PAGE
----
Fact Sheet

Tough Questions About Beef Sustainability:
How Does Food Waste Impact Sustainability?

Greg Thoma, Ph.D. | University of Arkansas 


Global food security and sustainability are emerging challenges for policy makers, producers, manufacturing companies, retailers, and consumers. Globally, about 1.3 billion tons of food per year is lost.1 When compared to national greenhouse gas (GHG) emissions, the carbon footprint of lost food would be third behind the total emissions of China and the United States.2 Food is lost or wasted throughout the entire life cycle, from agricultural production to final household consumption, resulting in avoidable economic and environmental impacts. Therefore, a fuller characterization of food loss in each supply chain stage, as a function of consumption patterns associated with different rates of loss for different commodities, coupled with an assessment of the potential environmental impacts of food loss will help to identify opportunities to improve resource efficiency.   

A tiered, hybrid, input-output (IO)-based life cycle assessment (LCA)3 was conducted to quantify the potential environmental impacts of food loss associated with current food consumption patterns and USDA Center for Nutrition Policy and Promotion (CNPP) Food Pattern (FP) recommendations4 (Figure 1). Each food group was modeled using a sectoral analysis based on the U.S. Department of Commerce, Bureau of Economic Analysis (BEA) commodity groups with environmentally extended IO (EEIO)5 coupled with process models for the post-production distribution and management of the food waste.

Important Findings   
The total avoidable and unavoidable U.S. food losses over the whole life cycle of each food group at the primary, retail, and consumer levels aggregates to 105 million tons (232 billion pounds) per year under current consumption patterns, and represents 45.2% (overall breakdown shown in Figure 1) of annual U.S. food production by weight. It increases to 148 million tons (326 billion pounds) of projected food loss per year if all U.S. citizens adopted the USDA dietary guidelines, assuming the same fractional loss rates for each food category in both scenarios. The full life cycle estimation of the lost food results in total GHG emissions of 410 million tons of carbon dioxide equivalents (CO2e) per year (3.68 kg CO2e capita1 day-1) for current consumption, and it increases to 506 million tons CO2e per year (4.53 kg CO2e capita-1 day1) for USDA recommendations (Figure 2). Under current consumption patterns, food loss by the total red meat group including unavoidable loss is the single largest GHG emissions contributor, representing 38.6% (158 million tons CO2e emissions per year) of the total. Based on the USDA-recommended FP, food losses by the fruit/juices (26.7%) and milk/dairy (21.3%) groups become the two major GHG emissions contributors followed by vegetables (18.6%). Similar changes were observed for several other impact categories. Smog formation and acidification show no difference between the two scenarios and eutrophication is the only category for which impacts of food loss for the recommended diet has a lower impact, as shown by the contribution analysis in Figure 3. Shifting dietary patterns towards the USDA dietary guidelines results in an increase of 23.2% in GHG emissions and increases in other environmental impact categories. The recommended reductions in red meat, poultry, grains, eggs, fats/oils and sweeteners consumption and associated losses decrease GHG emissions, but this is offset by increases in vegetables, fruit/juices, and milk/dairy consumption and emissions associated with those losses.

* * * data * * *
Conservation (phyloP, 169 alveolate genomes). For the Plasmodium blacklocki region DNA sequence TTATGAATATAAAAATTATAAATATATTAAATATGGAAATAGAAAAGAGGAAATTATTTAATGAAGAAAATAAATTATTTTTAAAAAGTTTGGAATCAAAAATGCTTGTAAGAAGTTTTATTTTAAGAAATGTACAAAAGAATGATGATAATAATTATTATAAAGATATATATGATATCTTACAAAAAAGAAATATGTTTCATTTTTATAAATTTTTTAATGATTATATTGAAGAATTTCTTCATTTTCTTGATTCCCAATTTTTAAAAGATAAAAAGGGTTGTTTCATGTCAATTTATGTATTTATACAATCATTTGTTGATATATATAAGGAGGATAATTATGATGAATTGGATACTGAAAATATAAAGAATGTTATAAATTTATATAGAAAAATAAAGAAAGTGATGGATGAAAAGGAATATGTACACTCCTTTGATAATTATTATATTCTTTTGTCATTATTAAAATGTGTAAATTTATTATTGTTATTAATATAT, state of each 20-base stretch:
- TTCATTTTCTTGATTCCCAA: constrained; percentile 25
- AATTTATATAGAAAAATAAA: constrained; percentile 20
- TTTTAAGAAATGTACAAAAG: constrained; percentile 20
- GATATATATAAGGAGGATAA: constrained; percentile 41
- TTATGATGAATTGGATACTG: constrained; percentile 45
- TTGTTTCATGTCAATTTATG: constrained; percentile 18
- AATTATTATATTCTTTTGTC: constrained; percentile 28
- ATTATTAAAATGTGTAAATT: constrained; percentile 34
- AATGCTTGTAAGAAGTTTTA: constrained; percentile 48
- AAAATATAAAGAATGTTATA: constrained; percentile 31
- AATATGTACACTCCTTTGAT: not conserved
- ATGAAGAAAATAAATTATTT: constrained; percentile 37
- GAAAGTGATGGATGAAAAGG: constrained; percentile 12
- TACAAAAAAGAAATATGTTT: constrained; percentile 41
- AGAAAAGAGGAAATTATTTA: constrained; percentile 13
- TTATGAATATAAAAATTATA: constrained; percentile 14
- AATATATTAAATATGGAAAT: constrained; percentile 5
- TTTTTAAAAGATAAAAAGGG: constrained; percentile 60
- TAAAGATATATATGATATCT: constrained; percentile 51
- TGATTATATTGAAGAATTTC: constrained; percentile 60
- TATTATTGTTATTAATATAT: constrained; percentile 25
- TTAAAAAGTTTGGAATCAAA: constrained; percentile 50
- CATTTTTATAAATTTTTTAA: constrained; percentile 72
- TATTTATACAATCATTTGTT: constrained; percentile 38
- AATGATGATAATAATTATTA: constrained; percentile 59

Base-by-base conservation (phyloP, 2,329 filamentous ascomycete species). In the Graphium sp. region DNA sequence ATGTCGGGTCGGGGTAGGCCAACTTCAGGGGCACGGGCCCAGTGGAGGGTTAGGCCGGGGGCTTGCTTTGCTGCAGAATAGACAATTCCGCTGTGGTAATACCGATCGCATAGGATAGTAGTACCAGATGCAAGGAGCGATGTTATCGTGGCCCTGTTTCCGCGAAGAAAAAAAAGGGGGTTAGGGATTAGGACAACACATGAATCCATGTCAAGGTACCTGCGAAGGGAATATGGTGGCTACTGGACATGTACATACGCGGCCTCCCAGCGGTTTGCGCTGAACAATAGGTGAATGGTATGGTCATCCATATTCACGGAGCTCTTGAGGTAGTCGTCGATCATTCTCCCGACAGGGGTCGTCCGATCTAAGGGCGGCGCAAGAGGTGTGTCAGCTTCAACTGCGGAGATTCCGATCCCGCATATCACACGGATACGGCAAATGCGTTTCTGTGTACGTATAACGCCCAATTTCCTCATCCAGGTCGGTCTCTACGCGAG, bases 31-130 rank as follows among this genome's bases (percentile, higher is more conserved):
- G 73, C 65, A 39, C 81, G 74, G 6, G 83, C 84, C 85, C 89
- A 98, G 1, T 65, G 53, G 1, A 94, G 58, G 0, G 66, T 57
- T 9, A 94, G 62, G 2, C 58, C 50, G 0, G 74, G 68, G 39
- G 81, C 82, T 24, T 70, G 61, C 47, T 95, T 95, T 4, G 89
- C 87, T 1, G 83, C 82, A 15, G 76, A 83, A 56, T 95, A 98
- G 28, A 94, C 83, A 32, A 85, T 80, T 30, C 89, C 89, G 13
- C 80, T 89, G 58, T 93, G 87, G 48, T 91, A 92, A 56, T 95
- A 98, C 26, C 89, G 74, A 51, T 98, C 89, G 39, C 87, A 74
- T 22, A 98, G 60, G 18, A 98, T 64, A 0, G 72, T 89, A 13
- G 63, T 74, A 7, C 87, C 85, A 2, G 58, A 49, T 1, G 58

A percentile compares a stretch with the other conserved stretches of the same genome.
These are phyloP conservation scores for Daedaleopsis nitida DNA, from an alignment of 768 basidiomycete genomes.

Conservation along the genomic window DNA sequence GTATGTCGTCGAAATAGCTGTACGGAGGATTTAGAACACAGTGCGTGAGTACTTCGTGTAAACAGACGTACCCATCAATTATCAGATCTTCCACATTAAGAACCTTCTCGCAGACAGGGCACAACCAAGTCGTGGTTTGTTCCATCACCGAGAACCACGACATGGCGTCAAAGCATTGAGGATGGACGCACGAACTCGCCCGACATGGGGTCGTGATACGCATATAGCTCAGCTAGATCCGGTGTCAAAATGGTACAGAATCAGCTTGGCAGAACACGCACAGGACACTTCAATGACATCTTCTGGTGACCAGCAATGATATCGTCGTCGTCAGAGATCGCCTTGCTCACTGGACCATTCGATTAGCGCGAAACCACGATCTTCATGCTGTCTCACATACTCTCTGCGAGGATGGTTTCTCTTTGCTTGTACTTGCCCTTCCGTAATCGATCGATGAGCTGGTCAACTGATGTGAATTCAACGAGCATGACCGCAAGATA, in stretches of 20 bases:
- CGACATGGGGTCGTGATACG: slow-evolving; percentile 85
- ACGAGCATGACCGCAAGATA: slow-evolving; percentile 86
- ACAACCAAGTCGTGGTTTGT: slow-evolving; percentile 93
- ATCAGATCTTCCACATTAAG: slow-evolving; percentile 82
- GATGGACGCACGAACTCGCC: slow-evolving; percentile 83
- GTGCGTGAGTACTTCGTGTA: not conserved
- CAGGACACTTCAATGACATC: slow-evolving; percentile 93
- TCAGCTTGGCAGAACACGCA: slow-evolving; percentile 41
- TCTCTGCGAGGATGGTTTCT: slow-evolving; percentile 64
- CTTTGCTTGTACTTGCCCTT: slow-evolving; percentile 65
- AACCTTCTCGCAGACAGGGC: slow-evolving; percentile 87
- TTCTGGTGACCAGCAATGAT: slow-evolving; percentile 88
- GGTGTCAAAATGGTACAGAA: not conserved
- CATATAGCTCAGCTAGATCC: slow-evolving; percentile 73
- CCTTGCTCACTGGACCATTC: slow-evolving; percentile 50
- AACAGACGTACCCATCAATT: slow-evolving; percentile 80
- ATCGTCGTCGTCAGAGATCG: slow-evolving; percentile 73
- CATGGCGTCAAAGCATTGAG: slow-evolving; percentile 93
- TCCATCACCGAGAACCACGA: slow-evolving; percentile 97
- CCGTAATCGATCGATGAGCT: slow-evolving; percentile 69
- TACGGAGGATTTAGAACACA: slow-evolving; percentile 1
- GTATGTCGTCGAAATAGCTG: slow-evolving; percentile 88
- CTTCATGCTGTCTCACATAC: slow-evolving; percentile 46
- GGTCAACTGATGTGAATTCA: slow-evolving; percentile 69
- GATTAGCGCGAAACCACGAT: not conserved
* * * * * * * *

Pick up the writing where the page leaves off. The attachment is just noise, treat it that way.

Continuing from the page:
Bottom Line: Due to the tremendous impacts associated with food waste, and as sustainability becomes a topic considered in dietary recommendations6, the incorporation of a full life cycle perspective of the diet into these considerations is essential.

Figure 1. Food consumption and loss under current consumption pattern and CNPP-recommended pattern.

Figure 2. Supply chain model and distribution of greenhouse gas emissions due to food waste.

Figure 3. Relative contribution of food waste from each food group to environmental impact based on the current FP consumption (left column) and recommended FP consumption (right column). The legend at right is read from bottom to top matching the pattern.

  1. Gustavsson, J., Cederberg, C., Sonesson, U., van Otterdijk, R., Meybeck, A. 2011. Global food losses and food waste: extent, causes and prevention. Food and Agriculture Organization of the United Nations, Rome, Italy.   
  2. Olivier Jan, C. Tostivint, A. Turbé, C. O’Connor, and P. Lavelle. 2013. Food wastage footprint. Impacts on natural resources. Summary Report. United Nations Food and Agriculture Organization, Rome, Italy.   
  3. Kim, D., C. Scrafford, L. Barraj, E. Barnett, S. McNeill, K. Stackhouse-Lawson, and G. Thoma. Life cycle assessment of food loss associated with current US consumption compared to the recommended USDA Food patterns. Resour. Conserv. Recycl.  
  4. USDA and USDHHS. 2010. Dietary Guidelines for Americans. 7th Ed., U.S. Department of Agriculture and U.S. Department of Health and Human Services, Washington, D.C.: U.S. Government Printing Office.   
  5. Suh, S. 2005. Developing a sectoral environmental database for input–output analysis: the comprehensive environmental data archive of the US. Econ. Syst. Res. 17:449–469. Available from: http://www.tandfonline.com/doi/abs/10.1080/09535310500284326     
  6. Ministry of Health of Brazil. 2014. Dietary Guidelines for the Brazilian for the Brazilian. Available from: http://www.foodpolitics.com/wp-content/uploads/Brazilian-Dietary-Guidelines-2014.pdf